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HPC User Report from K. Nusser (Institute of Process Machinery and Systems Engineering)

Axisymmetric Turbulent Boundary Layers

The convex transverse curvature effects in wall-bounded turbulent flows were analyzed along a streamwise orientated circular cylinder with a large length to diameter ratio. In such flows an axisymmetric turbulent boundary layer (TBL) develops that can deviate from the planar TBL.

Motivation and problem definition

Turbulent flows that evolve over surfaces with a strong curvature normal to the mean flow exhibit TBL that show different behavior than their well-known planar counterparts, like flat plate or channel flow. A classical research case with a strong transverse curvature is the flow along a streamwise orientated circular cylinder with a large length to diameter ratio. In flows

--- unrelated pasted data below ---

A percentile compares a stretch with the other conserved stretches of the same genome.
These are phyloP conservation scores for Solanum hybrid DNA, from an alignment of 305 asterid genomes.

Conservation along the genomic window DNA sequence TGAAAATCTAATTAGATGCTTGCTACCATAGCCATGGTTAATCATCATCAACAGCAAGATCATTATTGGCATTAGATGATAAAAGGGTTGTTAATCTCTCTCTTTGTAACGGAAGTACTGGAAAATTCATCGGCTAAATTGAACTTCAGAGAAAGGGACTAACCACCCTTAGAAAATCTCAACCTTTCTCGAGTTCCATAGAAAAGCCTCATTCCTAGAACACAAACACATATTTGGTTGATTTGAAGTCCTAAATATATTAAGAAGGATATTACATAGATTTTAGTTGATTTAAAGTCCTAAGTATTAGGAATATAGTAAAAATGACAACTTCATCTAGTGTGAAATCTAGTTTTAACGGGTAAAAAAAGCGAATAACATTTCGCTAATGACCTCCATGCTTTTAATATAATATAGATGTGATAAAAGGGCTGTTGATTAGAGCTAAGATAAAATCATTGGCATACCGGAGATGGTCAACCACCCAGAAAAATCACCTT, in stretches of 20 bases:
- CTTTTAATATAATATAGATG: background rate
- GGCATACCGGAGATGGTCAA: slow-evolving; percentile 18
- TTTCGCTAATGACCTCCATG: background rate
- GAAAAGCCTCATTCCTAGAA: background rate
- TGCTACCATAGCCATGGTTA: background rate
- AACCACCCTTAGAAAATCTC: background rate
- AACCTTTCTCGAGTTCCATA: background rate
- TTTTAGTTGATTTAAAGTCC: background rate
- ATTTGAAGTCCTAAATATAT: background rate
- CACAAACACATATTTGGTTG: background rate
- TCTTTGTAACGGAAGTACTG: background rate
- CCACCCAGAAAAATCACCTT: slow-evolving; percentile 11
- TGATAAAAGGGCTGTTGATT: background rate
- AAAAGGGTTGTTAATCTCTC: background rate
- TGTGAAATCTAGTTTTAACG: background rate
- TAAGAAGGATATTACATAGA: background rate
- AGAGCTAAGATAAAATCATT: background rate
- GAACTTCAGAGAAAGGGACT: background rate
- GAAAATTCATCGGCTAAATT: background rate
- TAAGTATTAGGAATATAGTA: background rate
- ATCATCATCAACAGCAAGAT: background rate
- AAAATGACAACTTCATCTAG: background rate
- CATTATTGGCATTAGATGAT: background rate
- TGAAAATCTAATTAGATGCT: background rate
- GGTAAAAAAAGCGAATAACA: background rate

along such geometries an axisymmetric TBL develops that has a thickness much larger than the cylinder radius. In this kind of flow curvature effects become important, yielding to changes in TBL properties, especially on mean velocity profiles and turbulent fluctuations, causing higher skin friction coefficients, different characteristics of wall pressure fluctuations and
higher anisotropy in the near-wall flow.

Methods and codes

The open-source code Openfoam (5.0) was selected as simulation platform. Several LES models were utilized to compare differences in the outcome. Among them are the Smagorinsky and One-Equation model with Van-Driest wall damping and the Wall-Adapting Local Eddy-Viscosity (WALE) model. A finite volume formulation was used with fully orthogonal O-type grid with up to 15 · 106 control volumes.

Results

Resulting mean velocity profiles, turbulent fluctuations, skin friction coefficient and TBL thickness are in good agreement with limited literature data. LES models show different results but none deviates significant from validation data. Gathered data can now be used as groundwork for further detailed investigations and the clarification of open research questions in connection with convex transverse curvature effects in wall-bounded turbulent flows.

Researcher’s Bio and Affiliation

Katrin Nusser studied Computational Engineering and is now a Ph.D. student in the group of Prof. Dr. Stefan Becker at the Institute of Process Machinery and Systems Engineering.